Naga Pokuna of Mihintale – නාග පොකුණ

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– Naga pokuna, Sinha Pokuna and Kaludiya Pokuna : Ponds of Ethereal Beauty –
Kaludiya Pokuna

Kaludiya Pokuna – Photos are copyrighted by their owners

Amongst its serene, tranquil beautiful forest and boulder clad environs we find some of the earliest examples of Sinhalese hydraulic civilization in Mihintale. The monastic establishment in fact brought about an ideal motive for the development of an impressive network of irrigation channels with the use of both natural and artificial ponds and waterways.

Out of the many ponds and waterways that have graced this area three ponds and bathing places can be identified even today; Naga pokuna, Sinha pokuna and Kaludiya pokuna.

photo taken on late 1800′s or early 1900′s - from www.imagesofceylon.com

photo taken on late 1800′s or early 1900′s – from www.imagesofceylon.com

They are no more the life line of the community of monks that may have depended on them for their daily chores. Yet today they have more of a historic value. It stands witness to our forefathers’ skills of hydraulic engineering blended with landscaping and the fine art of sculpture.

Naga pokuna

Naga pokuna boasts of one of the main sources of natural water at Mihintale. It is situated on an elevated plateau on the side of a hill just below the Mahathupa and Mihindusaya.

Naga pokuna literally translated as Cobra pond takes its name from the five hooded cobra cut in low relief on the rock surface above the pond. The tail of this cobra sculpture is said to reach the bottom of the pond.

It was connected in one hand with the Sinha pokuna or the Pond of the lion and on the other with the Bat-ge or Refectory by means of channels and spouts made of stone. The spouts on pillars at the Bat-ge site can still be seen. As such the water required for bathing at the Sinha pokuna and the water required for the alms hall was supplied by the Naga pokuna.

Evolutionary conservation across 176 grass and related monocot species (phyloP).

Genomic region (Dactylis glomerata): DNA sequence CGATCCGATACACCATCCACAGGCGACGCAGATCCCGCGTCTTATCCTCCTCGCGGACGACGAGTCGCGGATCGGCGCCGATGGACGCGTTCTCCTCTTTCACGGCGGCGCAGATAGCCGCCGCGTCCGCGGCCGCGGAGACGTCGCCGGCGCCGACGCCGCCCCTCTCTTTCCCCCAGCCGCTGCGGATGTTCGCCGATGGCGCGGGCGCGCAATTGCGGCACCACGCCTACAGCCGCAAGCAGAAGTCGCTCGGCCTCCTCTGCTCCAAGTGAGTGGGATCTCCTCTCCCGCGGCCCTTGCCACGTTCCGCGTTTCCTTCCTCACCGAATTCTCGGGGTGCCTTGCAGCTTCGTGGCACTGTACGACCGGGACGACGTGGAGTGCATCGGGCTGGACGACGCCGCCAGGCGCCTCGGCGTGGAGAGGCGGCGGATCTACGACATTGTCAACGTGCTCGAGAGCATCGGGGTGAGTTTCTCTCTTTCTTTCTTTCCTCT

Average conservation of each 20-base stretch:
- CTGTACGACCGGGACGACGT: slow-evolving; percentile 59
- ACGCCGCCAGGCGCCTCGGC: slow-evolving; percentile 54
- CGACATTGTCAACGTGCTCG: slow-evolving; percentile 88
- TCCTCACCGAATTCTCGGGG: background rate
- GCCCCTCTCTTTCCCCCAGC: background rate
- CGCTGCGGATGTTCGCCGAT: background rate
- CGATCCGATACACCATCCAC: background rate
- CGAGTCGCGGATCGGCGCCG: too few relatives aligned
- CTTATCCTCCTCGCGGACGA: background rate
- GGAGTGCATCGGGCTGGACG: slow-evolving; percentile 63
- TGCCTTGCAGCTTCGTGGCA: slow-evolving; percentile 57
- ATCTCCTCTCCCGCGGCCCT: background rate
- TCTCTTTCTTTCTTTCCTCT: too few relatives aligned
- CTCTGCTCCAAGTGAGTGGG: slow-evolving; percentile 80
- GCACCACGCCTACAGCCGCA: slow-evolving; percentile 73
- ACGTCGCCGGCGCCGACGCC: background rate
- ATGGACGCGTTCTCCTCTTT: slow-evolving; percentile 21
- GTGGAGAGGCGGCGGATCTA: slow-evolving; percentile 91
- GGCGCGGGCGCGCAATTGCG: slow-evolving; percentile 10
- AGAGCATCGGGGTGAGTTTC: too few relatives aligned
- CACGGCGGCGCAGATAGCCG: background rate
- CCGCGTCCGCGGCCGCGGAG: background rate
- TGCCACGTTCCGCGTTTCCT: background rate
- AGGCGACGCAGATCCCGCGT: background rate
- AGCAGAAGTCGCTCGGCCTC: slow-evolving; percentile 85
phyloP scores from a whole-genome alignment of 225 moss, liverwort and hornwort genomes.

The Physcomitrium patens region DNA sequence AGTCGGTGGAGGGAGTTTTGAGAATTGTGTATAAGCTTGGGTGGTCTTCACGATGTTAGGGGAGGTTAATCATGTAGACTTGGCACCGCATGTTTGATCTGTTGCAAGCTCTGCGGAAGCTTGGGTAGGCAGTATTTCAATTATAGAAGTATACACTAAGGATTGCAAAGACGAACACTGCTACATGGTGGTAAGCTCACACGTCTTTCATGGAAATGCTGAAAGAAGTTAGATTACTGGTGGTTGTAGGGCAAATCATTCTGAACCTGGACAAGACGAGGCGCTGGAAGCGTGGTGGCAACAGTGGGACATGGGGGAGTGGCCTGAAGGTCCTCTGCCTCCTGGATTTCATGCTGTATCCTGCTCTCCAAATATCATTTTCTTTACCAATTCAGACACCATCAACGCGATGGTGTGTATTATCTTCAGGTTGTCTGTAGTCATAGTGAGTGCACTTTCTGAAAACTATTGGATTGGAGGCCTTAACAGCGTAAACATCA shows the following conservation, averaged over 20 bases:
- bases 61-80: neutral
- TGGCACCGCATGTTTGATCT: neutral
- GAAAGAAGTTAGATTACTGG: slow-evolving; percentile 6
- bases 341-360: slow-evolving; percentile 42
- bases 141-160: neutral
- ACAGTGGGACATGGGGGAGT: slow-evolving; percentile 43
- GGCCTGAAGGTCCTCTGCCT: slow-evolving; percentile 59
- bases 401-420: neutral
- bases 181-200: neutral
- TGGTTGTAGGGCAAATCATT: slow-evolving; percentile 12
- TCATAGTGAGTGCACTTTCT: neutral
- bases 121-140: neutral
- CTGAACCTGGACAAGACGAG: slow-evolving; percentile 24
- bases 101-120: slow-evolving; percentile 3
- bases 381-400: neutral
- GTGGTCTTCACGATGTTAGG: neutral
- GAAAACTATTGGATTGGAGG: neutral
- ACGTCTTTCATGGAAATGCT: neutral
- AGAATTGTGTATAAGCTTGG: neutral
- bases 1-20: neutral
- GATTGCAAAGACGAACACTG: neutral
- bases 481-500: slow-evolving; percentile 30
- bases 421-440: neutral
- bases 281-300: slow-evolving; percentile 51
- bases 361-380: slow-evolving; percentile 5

The Naga pokuna has been identified by scholars as the Nagasondi of the ancient inscriptions. The great chronicle Mahawamsa referring to this pond says that Elder Mahinda when he re visited the Cetiyapabbata mountain to spend the retreat first entered the place after having a bath at this pond.

by Kishanie S. Fernando
Daily Mirror

Also See

  • Mihintale – The cradle of Buddhism
  • Anuradhapura – The City of the God Kings
  • List of Ancient Heritage Sites of Sri Lanka

Map

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Driving Directions to Mihintale

Mihinthalawa can be reached through many routes from Colombo. The two main routes are through Puttlam (Puttalama) and though Kurunegala. Traveling from Puttlam you will pass scenic Wilpattu area. the From Kurunegala there are two main routes to Mihintale. The most common route is through Dambulla. The other route is though Galgamuwa. Out of all the routes, the commonly used is the Kurunegala – Dambulla route (Route 2).

Route 01 from Colombo to Mihintale (A3)

Route 02 from Colombo to Mihintale

Though : Negambo – Chillaw – Puthlam
Distance from colombo :211 km
Travel time : 3.5 hours
Driving directions : see on google map
Through : Ambepussa – Kurunegala – Dambulla
distance from Colombo : 213 km
Travel time : 3.5 hours
Driving Directions : see on google maps

Route 03 from Colombo to Mihintale

Route from Anuradhapura to Mihintale

Though : Ambepussa – Kurunegala – Padeniya – Thambuthegama
distance from colombo :220 km
Travel time : 3.45 hours
Driving directions : see on google map
distance from colombo :15 km
Travel time : 40 minutes
Driving directions : see on google map

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